Chief of Protocol in the Ministry of Foreign Affairs and Foreign Trade, Philip St. Hill (S. St. Hill/BGIS)

A dynamic cultural exchange recently took place between a number of Barbadian students and their American counterparts when the M.V. Explorer, the world’s only floating educational vessel, docked at the Bridgetown Port.

Engaging in a "get-to-know" session, students from the Barbados Community College and the Princess Margaret Secondary School told the visitors about their schools, culture and the Barbadian educational system.

In turn, the visiting students shared their experiences on-board the student ship, while treating the Barbadians to lunch on board and a tour of the vessel.??????

Operated by the University of Virginia, the M.V. Explorer is referred to as a student ship, on which the pioneered global comparative education programme Semester-at-Sea is offered. The vessel gives students the opportunity to travel and study on-board the "campus", while engaging with people from different cultures.?? This was the M.V. Explorer’s third visit to Barbados.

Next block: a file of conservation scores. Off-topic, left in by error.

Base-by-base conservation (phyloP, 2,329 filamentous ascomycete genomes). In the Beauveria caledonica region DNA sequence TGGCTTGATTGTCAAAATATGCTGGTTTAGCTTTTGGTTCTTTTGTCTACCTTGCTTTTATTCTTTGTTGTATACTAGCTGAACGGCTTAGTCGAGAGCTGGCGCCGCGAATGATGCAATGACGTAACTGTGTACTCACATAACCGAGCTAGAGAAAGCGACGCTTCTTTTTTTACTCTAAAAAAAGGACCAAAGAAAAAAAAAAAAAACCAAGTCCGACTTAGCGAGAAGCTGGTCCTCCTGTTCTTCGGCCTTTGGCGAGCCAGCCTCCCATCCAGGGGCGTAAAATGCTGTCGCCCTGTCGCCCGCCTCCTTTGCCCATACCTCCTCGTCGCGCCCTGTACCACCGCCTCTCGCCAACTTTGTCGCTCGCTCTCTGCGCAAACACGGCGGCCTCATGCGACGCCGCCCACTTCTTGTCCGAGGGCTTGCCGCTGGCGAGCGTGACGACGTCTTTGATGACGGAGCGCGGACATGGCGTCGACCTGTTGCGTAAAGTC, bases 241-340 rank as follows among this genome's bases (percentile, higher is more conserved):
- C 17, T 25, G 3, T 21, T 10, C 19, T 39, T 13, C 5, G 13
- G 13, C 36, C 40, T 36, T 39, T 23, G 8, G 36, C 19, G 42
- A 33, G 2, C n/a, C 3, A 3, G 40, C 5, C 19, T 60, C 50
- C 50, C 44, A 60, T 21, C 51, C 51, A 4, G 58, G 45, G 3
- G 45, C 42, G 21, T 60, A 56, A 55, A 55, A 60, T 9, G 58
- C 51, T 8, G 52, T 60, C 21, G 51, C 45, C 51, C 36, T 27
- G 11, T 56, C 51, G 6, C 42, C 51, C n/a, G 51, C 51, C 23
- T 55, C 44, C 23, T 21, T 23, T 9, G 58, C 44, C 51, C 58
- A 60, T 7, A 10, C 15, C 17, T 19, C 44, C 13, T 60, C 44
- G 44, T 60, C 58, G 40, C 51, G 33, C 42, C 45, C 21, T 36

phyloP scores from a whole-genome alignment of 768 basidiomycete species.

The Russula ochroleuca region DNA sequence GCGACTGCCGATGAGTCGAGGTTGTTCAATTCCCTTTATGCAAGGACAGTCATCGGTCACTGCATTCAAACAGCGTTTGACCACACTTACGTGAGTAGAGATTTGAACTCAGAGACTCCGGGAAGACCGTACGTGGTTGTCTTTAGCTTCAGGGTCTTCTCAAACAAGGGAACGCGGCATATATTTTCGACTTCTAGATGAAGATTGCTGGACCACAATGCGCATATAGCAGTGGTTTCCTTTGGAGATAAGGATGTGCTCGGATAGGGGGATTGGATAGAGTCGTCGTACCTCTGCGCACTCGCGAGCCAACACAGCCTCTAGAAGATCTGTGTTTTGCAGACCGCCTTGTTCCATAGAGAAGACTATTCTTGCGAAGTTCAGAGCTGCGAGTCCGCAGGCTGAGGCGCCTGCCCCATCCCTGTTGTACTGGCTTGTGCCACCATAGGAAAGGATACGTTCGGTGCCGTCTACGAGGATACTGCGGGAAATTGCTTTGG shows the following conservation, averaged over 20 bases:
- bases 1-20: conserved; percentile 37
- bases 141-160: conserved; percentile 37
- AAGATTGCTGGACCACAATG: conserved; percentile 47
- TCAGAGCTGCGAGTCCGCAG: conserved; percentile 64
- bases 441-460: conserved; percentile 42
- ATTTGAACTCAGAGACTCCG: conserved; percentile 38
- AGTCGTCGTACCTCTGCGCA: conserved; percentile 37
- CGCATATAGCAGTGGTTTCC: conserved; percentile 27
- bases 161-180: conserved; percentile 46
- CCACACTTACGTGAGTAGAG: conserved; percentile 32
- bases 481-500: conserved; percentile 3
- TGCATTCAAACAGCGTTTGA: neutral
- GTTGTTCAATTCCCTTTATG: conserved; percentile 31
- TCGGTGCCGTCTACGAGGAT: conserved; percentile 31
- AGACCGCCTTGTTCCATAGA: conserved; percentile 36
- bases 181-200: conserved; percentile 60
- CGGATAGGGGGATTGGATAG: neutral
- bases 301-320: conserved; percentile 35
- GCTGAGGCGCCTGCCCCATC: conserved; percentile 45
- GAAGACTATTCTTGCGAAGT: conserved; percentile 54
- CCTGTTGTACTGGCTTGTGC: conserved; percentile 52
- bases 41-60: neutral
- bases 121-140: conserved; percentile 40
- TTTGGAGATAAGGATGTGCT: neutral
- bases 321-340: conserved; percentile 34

The cultural exchange between the students was further enhanced when they explored Barbados-U.S. historic relations during a tour of George Washington House and the historic Garrison area, a United Nations World Heritage Site. It was conducted by historian, Dr. Karl Watson.

Before returning to the M.V. Explorer, the visiting students also got an opportunity to "wet their feet" at Browne’s Beach.

One of the coordinators, Chief of Protocol in the Ministry of Foreign Affairs and Foreign Trade, Philip St. Hill, disclosed that efforts were being made to provide Barbadian students with scholarships to study on-board the ship.

Mr. St. Hill said there was the possibility of the M.V. Explorer visiting the island more frequently.?? He also noted that the Honorary Consul for Barbados in Kentucky, U.S.A., Dr. Bernard Strenecky, and the Barbados Tourism Authority were instrumental in the M.V. Explorer’s visit.


Author: Shamkoe Pil??

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